February 4, 2019 / 10:28 AM / 10 months ago

UK watchdog tightens requirements on asset managers

LONDON (Reuters) - Managers of four trillion pounds in assets must clearly spell out to customers from May how they measure performance of money invested in their funds, Britain’s Financial Conduct Authority said on Monday.

FILE PHOTO: The Canary Wharf financial district is seen in east London November 12, 2014. REUTERS/Suzanne Plunkett (BRITAIN - Tags: BUSINESS)

The FCA published a set of new rules for asset managers, saying its review of the market found “weak price competition” leading to lower returns for savers.

It was the second batch of remedies or rule changes following publication of its market study into asset management in November 2015 to improve “value for money” for investors in funds that have been accused of being opaque regarding fees and charges.

The latest batch requires fund managers to clarify how performance of the fund is measured, and show that where a performance fee is specified, it must be calculated based on the scheme’s performance after the deduction of all other fees.

“Today’s remedies build on those we’ve already introduced and will make it easier for investors to choose the best fund for them and help them achieve their investment objectives,” said Christopher Woolard, the FCA’s executive director for strategy and competition.

The Investment Association (IA), which represents funds in Britain, said it was committed to increasing transparency and promoting clearer language across the sector.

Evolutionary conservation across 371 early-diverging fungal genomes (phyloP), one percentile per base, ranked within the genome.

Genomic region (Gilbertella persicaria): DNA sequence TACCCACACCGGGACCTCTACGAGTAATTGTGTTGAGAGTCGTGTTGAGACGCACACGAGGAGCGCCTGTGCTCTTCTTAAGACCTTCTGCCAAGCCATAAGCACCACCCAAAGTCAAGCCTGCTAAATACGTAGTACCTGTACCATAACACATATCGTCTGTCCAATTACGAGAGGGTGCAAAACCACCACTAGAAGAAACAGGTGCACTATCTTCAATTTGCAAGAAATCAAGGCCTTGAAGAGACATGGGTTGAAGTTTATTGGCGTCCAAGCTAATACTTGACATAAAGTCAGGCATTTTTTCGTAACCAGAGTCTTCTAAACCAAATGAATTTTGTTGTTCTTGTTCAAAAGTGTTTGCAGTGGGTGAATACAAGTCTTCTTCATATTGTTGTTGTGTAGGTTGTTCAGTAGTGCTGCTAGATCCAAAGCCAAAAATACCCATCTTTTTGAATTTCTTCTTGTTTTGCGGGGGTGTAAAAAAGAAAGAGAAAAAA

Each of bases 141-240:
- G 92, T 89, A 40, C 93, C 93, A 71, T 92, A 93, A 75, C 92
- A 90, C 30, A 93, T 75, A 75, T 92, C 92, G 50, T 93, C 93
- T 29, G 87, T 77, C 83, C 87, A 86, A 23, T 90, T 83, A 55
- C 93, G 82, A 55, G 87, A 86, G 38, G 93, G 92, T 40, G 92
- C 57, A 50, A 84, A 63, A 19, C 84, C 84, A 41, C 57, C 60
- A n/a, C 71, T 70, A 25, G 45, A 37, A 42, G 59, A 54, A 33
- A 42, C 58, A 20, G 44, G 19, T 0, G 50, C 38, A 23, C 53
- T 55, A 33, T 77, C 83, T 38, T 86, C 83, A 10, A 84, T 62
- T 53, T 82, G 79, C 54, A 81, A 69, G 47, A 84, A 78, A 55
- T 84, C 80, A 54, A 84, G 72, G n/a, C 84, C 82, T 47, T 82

“Our customers should be able to easily compare fund information, so that they can choose investment products best suited to their needs,” said IA Chief Executive Chris Cummings.

The rule changes are broadly in line with what the FCA had proposed.

The remedies will also help root out so-called closet trackers or funds that charge higher fees for using their expertise to pick stocks, but in practice largely track a market benchmark such as the FTSE 100 for UK blue chips.

“Today’s final rules provide a little more meat on the bones around the use of benchmarks. It’s now down to firms to work out how that builds into their documentation and crucially their complex work on value assessments,” said Andrew Strange, a risk and regulation director at consultants PwC.

The FCA said it will say later this year if the remedies should be applied to unit-linked and “with-profits” products.

The IA said it would publish guidance later this month on “consistent terminology” in communications from fund managers to customers.

Reporting by Huw Jones; editing by Keith Weir and Jason Neely

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